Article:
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Contact: Jodi Bodner

JNF Director of Communications

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JNF Responds to Rising Fuel Costs

Distributes Wood to Stave Off Illegal Tree Cutting


November 27, 2007 -- Northern Israel -- Looking to head off the growing problem of illegal tree felling that takes place every year, causing harm to the woodlands, Jewish National Fund-Keren Kayemeth LeIsrael (JNF-KKL) is now in its third year of a project to distribute firewood at a number of centers in northern Israel.


The source of this wood is dead trees and branches that have been removed in the course of regular pruning and forest maintenance. Some 50 people work in the forests in the north of Israel; among other tasks they fight the illegal tree cutting.


JNF rangers and foresters attribute the increase in the number of thefts mainly to the rising price of fuel and people’s need to heat their homes as winter approaches.


“The distribution campaign goes hand in hand with two of JNF’s main goals,” said KKL World Chairman Efi Stenzler, “ongoing woodland maintenance and contributing to the community.


“Heating one’s home is a basic need on cold winter days and so the demand for wood increases at this time of year. Our campaign provides the public with firewood, while at the same time conserves the forests and open areas.”


 “We believe that a large number of those who cut down trees are motivated by financial distress,” said Omri Boneh, director of JNF’s northern region. "Now we have provided a special area, which on the one hand allows the woodland to be thinned under supervision in an organized fashion thereby conserving the trees, and on the other hand provides people with wood for heating their homes in the traditional manner.”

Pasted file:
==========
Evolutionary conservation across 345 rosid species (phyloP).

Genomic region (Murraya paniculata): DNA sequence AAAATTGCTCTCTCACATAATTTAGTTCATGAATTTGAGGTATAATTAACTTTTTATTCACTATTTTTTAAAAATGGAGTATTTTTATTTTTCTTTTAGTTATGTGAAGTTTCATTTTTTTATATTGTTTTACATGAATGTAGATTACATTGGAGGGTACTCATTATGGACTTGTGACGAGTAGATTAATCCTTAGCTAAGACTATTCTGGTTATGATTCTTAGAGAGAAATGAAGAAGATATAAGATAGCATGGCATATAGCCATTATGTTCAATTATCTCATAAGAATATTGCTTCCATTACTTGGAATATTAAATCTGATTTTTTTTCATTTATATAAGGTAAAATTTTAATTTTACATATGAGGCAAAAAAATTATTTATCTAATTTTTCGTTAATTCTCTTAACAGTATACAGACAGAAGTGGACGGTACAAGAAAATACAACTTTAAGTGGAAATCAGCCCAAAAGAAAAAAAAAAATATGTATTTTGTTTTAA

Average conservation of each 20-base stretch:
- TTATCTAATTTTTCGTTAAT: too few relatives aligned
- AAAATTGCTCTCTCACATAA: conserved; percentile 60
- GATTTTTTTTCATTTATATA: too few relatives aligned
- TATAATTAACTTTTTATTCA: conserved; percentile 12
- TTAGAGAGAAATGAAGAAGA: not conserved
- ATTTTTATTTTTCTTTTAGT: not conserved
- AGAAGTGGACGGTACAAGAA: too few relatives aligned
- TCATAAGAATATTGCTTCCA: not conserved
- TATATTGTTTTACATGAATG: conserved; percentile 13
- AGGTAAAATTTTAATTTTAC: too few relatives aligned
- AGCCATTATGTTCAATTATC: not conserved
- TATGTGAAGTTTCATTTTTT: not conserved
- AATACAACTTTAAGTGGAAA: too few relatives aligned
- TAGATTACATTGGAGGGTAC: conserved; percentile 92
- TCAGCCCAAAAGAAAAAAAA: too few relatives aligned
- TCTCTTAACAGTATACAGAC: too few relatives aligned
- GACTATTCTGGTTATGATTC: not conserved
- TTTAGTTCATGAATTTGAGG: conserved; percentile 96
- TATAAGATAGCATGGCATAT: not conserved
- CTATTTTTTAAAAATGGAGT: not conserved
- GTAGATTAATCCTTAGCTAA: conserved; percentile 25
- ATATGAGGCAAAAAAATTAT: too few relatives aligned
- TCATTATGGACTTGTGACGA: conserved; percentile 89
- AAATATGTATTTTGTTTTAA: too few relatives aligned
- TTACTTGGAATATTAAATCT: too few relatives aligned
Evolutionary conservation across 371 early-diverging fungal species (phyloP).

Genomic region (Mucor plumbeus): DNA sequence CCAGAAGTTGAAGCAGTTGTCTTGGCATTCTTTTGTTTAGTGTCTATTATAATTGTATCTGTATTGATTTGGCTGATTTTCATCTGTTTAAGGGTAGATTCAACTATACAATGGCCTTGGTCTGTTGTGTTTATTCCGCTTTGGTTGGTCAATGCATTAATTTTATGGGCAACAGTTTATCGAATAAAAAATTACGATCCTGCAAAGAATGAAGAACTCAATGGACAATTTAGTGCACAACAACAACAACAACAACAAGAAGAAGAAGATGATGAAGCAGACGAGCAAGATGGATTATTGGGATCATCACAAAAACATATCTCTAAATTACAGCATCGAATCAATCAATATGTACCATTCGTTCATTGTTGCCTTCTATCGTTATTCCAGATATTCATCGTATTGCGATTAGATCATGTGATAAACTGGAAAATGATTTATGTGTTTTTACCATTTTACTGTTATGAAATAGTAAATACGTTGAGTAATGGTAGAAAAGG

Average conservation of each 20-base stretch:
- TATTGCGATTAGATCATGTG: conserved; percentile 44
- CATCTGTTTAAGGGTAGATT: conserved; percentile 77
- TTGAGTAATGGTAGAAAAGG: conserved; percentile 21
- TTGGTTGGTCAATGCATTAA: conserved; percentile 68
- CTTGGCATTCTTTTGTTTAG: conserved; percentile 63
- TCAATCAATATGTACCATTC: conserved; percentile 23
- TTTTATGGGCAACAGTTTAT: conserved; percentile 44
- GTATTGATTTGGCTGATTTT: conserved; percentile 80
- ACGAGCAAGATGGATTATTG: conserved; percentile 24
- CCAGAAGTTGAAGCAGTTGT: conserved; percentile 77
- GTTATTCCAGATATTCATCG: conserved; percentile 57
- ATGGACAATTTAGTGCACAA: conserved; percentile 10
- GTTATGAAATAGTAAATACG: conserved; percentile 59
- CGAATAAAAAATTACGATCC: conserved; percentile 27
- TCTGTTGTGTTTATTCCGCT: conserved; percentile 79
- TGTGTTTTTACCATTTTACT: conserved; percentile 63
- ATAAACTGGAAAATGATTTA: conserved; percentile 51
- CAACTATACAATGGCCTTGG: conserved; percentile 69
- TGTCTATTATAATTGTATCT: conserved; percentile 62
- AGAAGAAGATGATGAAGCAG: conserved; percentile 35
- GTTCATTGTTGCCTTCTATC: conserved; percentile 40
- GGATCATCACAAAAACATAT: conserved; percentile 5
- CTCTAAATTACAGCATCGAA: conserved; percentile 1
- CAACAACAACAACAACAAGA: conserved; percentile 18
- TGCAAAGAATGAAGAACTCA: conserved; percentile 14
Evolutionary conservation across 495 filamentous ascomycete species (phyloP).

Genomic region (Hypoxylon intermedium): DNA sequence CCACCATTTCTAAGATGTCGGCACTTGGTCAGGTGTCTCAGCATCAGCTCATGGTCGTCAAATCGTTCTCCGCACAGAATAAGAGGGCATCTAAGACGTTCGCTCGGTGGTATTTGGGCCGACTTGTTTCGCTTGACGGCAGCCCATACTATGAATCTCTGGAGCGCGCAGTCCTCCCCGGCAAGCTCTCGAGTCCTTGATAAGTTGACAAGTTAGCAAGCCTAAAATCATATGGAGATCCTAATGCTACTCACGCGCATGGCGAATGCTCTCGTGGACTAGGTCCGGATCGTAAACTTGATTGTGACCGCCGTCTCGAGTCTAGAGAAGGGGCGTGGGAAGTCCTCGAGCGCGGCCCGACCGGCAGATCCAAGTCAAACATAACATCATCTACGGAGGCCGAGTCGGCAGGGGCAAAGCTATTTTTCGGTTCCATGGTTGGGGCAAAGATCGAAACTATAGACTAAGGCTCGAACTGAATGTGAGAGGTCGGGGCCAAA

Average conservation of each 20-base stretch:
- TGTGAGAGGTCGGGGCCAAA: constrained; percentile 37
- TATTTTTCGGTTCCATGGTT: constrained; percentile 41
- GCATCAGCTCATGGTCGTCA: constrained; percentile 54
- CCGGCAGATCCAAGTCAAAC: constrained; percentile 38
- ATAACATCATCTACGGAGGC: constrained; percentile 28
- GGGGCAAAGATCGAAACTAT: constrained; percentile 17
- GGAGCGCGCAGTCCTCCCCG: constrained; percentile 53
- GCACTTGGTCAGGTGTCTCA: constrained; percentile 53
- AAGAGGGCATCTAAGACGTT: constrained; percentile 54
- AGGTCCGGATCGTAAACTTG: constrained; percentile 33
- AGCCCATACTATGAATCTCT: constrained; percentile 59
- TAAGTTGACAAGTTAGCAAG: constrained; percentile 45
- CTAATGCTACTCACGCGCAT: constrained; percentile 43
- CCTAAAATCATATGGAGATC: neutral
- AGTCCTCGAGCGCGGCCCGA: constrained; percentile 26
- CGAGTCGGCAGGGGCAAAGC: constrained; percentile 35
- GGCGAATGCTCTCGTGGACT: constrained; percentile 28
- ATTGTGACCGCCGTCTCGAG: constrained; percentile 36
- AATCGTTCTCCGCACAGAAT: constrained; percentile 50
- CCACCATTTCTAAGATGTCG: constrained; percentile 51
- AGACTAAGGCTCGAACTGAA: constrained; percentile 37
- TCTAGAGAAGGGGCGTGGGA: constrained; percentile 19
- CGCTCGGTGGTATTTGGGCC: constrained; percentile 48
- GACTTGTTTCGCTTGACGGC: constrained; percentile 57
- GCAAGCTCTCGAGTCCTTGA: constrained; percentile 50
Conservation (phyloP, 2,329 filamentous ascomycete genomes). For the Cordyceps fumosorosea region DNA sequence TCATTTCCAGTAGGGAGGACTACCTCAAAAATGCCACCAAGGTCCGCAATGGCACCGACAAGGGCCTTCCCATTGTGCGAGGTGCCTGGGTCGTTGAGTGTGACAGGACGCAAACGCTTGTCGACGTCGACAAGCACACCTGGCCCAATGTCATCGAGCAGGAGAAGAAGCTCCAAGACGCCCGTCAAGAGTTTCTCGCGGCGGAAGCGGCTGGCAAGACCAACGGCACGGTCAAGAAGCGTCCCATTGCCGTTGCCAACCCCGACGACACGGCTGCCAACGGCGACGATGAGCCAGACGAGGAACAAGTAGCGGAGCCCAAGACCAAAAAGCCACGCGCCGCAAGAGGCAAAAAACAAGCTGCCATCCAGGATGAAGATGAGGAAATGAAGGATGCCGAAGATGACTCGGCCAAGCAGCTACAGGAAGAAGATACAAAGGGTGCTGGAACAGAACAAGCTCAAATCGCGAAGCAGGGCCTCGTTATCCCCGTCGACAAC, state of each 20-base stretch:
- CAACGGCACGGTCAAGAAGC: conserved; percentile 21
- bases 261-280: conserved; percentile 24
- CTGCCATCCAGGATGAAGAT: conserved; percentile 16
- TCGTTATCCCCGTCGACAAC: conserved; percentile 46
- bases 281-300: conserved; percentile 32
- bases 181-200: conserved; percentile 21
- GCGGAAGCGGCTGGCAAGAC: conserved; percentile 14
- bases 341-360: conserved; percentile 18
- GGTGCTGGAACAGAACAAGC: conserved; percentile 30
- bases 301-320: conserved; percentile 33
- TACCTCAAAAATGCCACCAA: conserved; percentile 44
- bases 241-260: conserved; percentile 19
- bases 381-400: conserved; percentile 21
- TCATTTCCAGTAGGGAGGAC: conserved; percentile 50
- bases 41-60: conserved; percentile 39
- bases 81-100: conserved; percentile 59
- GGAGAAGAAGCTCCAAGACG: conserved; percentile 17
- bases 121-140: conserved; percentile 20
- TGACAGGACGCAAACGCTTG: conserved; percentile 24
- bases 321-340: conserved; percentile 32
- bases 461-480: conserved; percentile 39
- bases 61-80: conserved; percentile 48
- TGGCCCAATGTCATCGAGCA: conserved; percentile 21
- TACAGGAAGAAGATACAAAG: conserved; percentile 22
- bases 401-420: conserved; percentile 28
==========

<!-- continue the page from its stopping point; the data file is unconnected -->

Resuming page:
JNF charges a mere 70 shekels per ton -- just enough to cover expenses.


Every report of a rise in the price of fuel on the New York stock market worries Yossi Karni, a JNF forester in Biryia Forest. “Over these past few years we’ve suffered an epidemic of tree felling,” he said. “The thieves have damaged even those trees that are most precious to us ancient oaks, arbutuses and even cedars.”


Fines for illegal tree felling can rise to 13,000 shekel and/or six months imprisonment; every year 70-120 cases are brought to court.


Avraham Weiss, JNF’s wood production officer, is responsible for deciding the trees’ fate. He walks through the woods with an orange bucket on his arm marking those trees that have to be cut down. The saws follow in his wake. “Instead of taking 100 years to grow a tree can complete its growth in 30-40 years just by thinning it,” he explains. “The trees I mark for felling are weak or unhealthy. I leave the healthy ones to grow and develop.”


Last year 2,000 tons of wood were distributed; a similar figure is anticipated for this year. Already 600 families -- Jews, Muslims, Christians and Druze -- have approached JNF requesting wood.


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Jewish National Fund (JNF) began in 1901 collecting coins in blue boxes to purchase land and return the Jewish people to their homeland. In over 106 years, JNF has evolved into a global environmental leader and become the central address for the land and people of Israel.  JNF has planted 240 million trees. Built over 1,000 parks and recreational areas. Constructed security roads. Educated students around the world about Israel. Created new communities so that Jews from around the world would have a place to call home.  Discovered drip irrigation and new means of growing plants under arid conditions, bringing green to the desert. Built over 190 reservoirs and water recycling centers, increasing Israel’s water supply by 10%.


As a United Nations NGO, JNF sponsors international conferences on desertification, shares afforestation techniques and funds research on arid land management. Is restoring northern Israel, making it home again to its residents. Is supporting Israel’s newest generation of pioneers by developing the Negev Desert, Israel’s last frontier.  For more information on JNF, call 888-JNF-0099 or visit  JNF is a registered 501(c)(3) organization.


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